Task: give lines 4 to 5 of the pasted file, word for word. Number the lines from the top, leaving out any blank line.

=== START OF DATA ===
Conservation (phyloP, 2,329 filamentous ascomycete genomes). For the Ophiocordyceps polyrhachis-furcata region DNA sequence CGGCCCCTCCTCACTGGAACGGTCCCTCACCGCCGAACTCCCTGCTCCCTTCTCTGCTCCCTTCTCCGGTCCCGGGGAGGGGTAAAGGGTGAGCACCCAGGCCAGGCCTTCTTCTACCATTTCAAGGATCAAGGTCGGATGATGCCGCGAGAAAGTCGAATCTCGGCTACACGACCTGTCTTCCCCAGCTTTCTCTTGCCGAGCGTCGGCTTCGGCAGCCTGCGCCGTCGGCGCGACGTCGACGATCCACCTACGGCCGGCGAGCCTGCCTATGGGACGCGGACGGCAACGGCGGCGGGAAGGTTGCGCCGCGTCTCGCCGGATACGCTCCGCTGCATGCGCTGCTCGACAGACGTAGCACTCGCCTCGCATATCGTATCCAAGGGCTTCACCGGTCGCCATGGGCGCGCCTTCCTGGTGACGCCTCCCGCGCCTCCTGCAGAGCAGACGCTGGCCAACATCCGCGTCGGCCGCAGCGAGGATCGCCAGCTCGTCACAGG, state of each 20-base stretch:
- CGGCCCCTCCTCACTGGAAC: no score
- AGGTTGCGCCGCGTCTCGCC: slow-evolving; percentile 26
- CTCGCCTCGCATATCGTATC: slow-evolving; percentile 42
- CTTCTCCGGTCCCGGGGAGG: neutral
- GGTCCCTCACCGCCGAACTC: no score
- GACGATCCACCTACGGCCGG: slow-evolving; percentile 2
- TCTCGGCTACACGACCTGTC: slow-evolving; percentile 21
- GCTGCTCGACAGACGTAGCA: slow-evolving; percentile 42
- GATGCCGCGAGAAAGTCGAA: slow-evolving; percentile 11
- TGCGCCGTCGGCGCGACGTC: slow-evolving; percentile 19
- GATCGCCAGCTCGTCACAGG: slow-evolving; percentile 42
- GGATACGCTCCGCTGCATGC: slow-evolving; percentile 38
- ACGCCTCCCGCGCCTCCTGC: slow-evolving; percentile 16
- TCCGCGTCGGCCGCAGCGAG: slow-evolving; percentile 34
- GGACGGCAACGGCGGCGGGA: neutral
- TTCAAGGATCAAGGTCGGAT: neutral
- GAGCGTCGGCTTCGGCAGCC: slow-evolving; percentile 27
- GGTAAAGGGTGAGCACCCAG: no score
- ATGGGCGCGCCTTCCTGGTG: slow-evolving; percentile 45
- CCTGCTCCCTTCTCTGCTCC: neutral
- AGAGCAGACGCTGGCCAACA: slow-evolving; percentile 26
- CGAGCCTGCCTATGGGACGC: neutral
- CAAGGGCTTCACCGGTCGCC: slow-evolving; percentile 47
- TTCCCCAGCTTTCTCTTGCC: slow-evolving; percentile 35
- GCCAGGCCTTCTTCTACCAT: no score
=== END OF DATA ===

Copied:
- CTCGCCTCGCATATCGTATC: slow-evolving; percentile 42
- CTTCTCCGGTCCCGGGGAGG: neutral